Garmin Vector 3 Advice


I’ve had a search on the forum but couldn’t find the exact answers to a couple of queries I have about the Vector 3 pedals.

After deliberating on whether to upgrade my trainer to a smart one or get some power meter pedals (until I can afford both) I am erring on the side of some Garmin Vector 3s (single sided for now). I would really appreciate some advice about the following:

  1. My turbo trainer bike has 175mm cranks and my road bike has 172.5mm crank. I know that I can input the crank size when setting up the pedals. Is there a difference in power readings with different crank lengths? I tend to not use my Garmin Edge when I’m using Trainer Road, just the desktop app. Would I have to adjust the crank length on the Edge every time I swap from the indoor to outdoor bike?

  2. Will a single sided pedal power meter give an oscillating power reading as it goes through the pedal stroke or does Trainer Road smooth it out effeciently?

  3. My current non-smart trainer uses a Garmin speed sensor and the power readings have a lag of around five seconds, which means the sprints are often over before my power has reached its target. Will the Vector pedals eliminate this?

Many thanks

  1. Yes, if you want completely accurate power consistent across platforms you’ll need to enter the crank length and run a calibration each time you swap them. Both of those things can be done from Garmin Connect on your phone in about a minute. That said, crank length only seemed to change a few Watts the couple of times I’ve forgotten to do it.

  2. Power smoothing and the report time of the pedals makes this completely transparent to you and the app. There shouldn’t be a difference from a single sided or dual sided meter when functioning properly. You won’t be able to do single leg drills in erg mode, however, for what should be obvious reasons!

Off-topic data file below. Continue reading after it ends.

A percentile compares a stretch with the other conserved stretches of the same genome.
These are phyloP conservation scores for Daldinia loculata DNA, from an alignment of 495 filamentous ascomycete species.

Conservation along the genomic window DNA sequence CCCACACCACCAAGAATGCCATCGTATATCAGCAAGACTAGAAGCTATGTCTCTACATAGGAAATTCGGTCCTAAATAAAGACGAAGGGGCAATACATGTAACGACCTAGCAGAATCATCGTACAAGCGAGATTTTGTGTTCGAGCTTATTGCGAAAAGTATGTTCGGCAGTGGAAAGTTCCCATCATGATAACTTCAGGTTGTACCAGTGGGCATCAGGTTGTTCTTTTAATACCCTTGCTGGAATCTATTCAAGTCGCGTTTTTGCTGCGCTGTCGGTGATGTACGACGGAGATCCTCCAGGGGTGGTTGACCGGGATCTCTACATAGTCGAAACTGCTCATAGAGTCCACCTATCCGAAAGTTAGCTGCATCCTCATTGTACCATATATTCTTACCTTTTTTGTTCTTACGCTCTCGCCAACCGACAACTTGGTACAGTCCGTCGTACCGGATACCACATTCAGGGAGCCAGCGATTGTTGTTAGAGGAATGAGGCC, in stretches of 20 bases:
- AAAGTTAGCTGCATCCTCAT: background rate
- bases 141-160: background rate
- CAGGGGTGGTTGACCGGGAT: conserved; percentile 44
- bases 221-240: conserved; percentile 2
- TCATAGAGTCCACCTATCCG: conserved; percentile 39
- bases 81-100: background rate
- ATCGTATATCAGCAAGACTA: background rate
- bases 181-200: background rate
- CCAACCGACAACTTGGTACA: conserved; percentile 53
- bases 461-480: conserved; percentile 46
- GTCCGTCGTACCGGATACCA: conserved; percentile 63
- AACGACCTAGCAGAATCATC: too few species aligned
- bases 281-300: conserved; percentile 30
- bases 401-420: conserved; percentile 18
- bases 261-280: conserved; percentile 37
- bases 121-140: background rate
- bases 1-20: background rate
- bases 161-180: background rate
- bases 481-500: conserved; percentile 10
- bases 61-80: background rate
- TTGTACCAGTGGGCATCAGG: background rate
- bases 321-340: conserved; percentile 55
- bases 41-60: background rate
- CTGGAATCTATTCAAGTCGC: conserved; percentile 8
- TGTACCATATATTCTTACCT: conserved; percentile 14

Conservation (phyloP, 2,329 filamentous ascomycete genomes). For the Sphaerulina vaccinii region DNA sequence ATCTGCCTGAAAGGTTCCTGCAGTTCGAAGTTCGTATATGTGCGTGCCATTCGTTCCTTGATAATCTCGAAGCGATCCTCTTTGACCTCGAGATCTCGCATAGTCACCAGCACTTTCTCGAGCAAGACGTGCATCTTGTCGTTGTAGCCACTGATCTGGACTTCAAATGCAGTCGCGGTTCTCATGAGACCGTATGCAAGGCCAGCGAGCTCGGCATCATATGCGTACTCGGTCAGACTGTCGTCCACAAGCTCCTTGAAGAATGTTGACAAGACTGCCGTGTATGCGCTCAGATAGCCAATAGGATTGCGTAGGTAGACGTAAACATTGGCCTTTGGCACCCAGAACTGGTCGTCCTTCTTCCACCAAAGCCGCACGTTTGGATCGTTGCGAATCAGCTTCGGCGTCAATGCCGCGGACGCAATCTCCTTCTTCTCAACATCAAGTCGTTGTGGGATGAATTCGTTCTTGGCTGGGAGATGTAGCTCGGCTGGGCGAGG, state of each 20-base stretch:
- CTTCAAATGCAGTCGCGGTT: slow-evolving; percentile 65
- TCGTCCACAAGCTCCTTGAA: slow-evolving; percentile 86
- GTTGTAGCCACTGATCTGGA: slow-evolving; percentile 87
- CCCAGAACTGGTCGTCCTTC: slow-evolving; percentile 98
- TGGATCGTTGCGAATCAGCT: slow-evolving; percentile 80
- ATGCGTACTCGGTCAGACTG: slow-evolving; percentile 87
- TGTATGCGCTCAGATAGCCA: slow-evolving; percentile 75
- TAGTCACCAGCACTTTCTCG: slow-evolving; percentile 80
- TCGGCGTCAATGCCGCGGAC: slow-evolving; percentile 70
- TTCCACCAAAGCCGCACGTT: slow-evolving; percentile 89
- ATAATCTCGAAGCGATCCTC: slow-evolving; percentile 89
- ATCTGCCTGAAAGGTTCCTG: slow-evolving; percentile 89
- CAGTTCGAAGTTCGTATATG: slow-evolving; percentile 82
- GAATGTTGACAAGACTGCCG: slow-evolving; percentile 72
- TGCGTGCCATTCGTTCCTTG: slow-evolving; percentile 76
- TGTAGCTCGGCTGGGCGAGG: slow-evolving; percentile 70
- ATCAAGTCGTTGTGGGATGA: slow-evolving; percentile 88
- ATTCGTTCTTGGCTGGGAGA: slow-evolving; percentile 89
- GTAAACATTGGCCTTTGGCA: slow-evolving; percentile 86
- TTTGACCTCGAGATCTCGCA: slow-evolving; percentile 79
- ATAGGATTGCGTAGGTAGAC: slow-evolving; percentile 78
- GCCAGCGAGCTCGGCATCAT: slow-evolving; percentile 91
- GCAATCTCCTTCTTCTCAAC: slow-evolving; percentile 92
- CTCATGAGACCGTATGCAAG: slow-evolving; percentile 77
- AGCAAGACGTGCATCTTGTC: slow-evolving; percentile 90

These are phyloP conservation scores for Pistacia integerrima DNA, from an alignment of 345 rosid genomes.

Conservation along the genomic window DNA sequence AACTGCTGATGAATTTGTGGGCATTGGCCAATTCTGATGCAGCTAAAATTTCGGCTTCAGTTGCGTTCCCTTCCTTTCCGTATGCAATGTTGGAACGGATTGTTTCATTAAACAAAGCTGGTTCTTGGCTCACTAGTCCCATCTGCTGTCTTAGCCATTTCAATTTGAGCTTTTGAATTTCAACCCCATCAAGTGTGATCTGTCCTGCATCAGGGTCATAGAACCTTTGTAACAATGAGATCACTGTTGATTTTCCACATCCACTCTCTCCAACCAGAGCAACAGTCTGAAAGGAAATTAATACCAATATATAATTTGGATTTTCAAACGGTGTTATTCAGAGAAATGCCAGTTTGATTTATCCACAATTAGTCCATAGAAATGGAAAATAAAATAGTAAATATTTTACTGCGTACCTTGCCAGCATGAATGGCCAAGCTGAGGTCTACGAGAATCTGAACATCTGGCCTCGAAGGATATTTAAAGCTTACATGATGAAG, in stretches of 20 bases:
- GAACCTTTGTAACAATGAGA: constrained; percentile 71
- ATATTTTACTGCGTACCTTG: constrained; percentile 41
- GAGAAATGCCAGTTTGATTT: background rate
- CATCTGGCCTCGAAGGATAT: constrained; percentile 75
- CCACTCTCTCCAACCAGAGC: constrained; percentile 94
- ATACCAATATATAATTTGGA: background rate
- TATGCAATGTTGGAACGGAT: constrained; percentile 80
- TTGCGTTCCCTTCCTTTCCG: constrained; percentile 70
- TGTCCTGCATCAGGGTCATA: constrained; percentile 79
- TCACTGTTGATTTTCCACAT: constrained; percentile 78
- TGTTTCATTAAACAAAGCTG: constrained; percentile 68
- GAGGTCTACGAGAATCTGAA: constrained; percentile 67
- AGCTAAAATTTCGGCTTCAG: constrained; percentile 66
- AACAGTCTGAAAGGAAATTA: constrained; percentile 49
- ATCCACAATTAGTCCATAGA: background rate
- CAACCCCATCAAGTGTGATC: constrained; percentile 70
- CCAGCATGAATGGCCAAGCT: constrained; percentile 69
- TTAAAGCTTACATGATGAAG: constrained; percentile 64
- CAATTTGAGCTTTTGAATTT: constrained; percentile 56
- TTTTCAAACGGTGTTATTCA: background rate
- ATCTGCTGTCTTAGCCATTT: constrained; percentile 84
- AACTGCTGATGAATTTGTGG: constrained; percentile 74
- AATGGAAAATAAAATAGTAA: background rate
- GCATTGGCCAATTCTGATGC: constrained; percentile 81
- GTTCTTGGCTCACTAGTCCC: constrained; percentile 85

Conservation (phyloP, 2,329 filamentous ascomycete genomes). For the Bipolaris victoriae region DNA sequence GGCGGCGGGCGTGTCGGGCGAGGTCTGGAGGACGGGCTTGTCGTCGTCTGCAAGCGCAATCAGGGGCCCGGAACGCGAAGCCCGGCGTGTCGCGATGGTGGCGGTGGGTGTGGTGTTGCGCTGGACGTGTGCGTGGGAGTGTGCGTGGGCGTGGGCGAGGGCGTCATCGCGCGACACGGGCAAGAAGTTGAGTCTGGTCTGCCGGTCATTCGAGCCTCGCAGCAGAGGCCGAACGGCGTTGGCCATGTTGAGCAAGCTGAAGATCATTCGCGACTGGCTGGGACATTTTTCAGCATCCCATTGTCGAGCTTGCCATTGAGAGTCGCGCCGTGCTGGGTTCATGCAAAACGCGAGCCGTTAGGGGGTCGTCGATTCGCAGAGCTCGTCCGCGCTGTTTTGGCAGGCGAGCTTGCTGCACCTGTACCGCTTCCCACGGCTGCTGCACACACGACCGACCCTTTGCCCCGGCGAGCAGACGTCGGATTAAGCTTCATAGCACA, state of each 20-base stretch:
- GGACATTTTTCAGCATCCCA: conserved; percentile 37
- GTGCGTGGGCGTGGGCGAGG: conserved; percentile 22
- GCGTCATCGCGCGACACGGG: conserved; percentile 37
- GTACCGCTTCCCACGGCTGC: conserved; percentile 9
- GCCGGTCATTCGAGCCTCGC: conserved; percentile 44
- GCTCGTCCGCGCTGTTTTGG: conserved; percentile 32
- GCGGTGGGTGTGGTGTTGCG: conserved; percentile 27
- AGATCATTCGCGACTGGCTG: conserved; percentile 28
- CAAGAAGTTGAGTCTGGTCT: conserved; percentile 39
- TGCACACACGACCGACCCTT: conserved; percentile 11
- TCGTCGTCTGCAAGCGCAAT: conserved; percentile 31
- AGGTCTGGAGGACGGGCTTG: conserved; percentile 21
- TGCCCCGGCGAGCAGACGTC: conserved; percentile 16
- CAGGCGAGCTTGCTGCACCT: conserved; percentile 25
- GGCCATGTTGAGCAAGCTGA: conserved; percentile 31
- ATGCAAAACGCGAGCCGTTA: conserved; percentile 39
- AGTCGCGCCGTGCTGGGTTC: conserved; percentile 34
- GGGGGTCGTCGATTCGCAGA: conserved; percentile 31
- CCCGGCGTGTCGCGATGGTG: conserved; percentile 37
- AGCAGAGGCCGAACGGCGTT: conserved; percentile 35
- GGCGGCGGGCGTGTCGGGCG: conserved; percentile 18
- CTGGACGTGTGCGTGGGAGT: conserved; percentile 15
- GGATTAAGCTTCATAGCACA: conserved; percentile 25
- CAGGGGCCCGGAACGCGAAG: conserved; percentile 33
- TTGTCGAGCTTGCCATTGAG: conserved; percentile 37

3. While you won’t get instantaneous feedback, it should eliminate this issue. Even on five second sprints during workouts like Ebbetts, my power tracks accurately. Again, not instantaneous, but as good as can be expected when considering smoothing and reporting time from the power meter.

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@kurt.braeckel (I don’t know if I need to @ you in replies), many thanks for the info. That’s what I was hoping to hear. The fact I can change crank size from my phone is good news as I don’t always have my Edge1000 in my shed where the Turbo is. Your replies to points 2 and 3 are another thumbs up for the Vectors. I think I’ll get them.

You’ll find a lot of negative reviews of the Vector 3s based on their early roll out, which Garmin screwed up (akin to Wahoo’s screwup with the 2018 Kickrs and Kickr Cores). Since changing the battery covers (which you shouldn’t have to bother with purchasing today) and using their tip to apply baby oil to the batteries, I’ve had zero issues. The ability to use one power meter on two bikes has been very helpful. The reviews and feedback for the Favero Assiomas are also very good, so those might be worth looking into. As a Garmin user already, you’ll get some cool (albeit not terribly useful right now) metrics from the Vectors. I think both products are high quality. I don’t know a damn thing about the PowerTap P1s other than what I’ve read on DC Rainmaker.

A 175/172.5 crank length mismatch between the powermeter settings and reality would create approx 1.5% power difference (overstating the power if the crank length is longer in the settings than in reality). So yes, it’s important, but no, it’s not huge.


I train on rollers using my Vector 3s exclusively. I have no issues at all with the TR app and data from the pedals. it’s on par with my outside power levels.

The one thing I do notice with one sided pedals is that when I loose concentration and start spinning when fatigued my power drops significantly… since I’m right side dominant, but the 3s is left sided…so my right leg “pushes” harder than my left when on autopilot. This has no real effect on my outside but on the trainer it resorts in dips than sometimes will drop my interval average if I don’t catch it fast enough.

I also swap between crank arm lengths. The bike I use on the trainer is 170mm and the bike I mainly ride has 165mm. I can adjust and recalibrate via the Garmin app easily. I do recommend adjusting this every time for data consistency.

I have no noticeable lag on the trainer (again, I’m on rollers, so dumb trainer). I can spin up from 90watts to over 300watts in realtime.

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Good to know. If it’s easy to swap it over on my phone, it’s just a habit I’ll need to develop. Thanks.

Thanks. I think I’ll go for the single and upgrade at a later date. I’ve read up on leg power discrepancies and it seems to lessen the harder we cycle.